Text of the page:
With research showing only 14 per cent of these institutions are ready for PSD2, it will come as no surprise that 2017 will be a dash to embrace development and build scalable solutions to deal with the change, and the threat of new, more agile competition.
With Payment Initiation Services – part of the long-term view - set to offer an alternative to cards and card providers by 'pushing' money from the buyer's account straight to the merchant, as opposed to a back and forth request, revenue streams for banks and card companies will undoubtedly fall. That is unless they act and act quickly.
Data shows that banks could be poised to lose 43 per cent of retail payment revenue streams by 2020 if they don't act and make themselves more appealing to both merchants and customers. The threat is not an insignificant number and it’s certainly not an insignificant timescale to act.
Banks will be obligated to provide these third-party providers access to their customers’ accounts through open APIs. This will enable third-parties to build financial services on top of banks’ data and infrastructure.
Faster, slicker, safer
Open Banking, a key project to be viewed in conjunction with PSD2, is an initiative that is driving financial institutions to securely and rapidly enhance their digital offerings using an ecosystem of third party applications and services, with financial platforms opened to provide greater customer choice and service.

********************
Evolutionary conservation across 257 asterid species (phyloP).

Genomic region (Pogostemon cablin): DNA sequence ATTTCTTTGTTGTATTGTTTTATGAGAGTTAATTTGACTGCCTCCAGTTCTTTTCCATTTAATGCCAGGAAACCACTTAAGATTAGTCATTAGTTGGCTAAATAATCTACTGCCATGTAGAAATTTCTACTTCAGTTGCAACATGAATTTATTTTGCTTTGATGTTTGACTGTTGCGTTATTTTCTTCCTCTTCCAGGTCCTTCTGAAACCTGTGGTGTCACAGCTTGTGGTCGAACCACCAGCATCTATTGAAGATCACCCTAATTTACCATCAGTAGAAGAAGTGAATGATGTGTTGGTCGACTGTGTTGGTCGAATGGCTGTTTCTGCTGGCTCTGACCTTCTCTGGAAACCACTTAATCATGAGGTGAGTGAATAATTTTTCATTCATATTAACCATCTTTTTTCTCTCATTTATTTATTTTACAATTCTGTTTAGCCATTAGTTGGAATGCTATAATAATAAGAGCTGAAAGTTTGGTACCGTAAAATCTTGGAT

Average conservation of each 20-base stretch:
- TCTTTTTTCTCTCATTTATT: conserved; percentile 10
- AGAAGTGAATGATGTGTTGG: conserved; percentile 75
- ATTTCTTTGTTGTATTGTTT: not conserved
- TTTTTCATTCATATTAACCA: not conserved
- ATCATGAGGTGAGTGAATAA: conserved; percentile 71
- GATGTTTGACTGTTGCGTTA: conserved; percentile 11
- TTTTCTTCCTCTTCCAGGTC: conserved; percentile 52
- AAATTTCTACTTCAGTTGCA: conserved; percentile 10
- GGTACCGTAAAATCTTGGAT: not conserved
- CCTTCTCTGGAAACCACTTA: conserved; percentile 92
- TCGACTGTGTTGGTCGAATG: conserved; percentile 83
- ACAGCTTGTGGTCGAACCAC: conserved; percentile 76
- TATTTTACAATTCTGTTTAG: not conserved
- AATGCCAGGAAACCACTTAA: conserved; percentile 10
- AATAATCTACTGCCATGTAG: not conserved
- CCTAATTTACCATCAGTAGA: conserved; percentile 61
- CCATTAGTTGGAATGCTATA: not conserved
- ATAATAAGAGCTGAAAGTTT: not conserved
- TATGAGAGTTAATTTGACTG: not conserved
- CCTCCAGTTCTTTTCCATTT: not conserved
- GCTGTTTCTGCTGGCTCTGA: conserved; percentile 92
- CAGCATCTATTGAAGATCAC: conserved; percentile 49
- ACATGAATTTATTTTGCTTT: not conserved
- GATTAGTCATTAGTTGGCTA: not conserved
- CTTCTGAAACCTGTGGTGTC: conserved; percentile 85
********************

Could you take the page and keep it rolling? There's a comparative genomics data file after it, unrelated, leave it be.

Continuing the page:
The CMA is implementing a wide-reaching package of reforms and central to this are measures that ensure customers benefit from technological advances and that new entrants to the financial market are able to compete more fairly.
Open Banking will enable consumers and businesses to share their data securely with other banks and with third parties, enabling them to manage their accounts with multiple providers through a single digital ‘app’, to take more control of their funds (for example to avoid overdraft charges and manage cashflow) and to compare products on the basis of their own requirements.
With a requirement to implement Open Banking by early 2018, a betting person wouldn’t have to think too hard about where 2017 development budget and activities will be focused.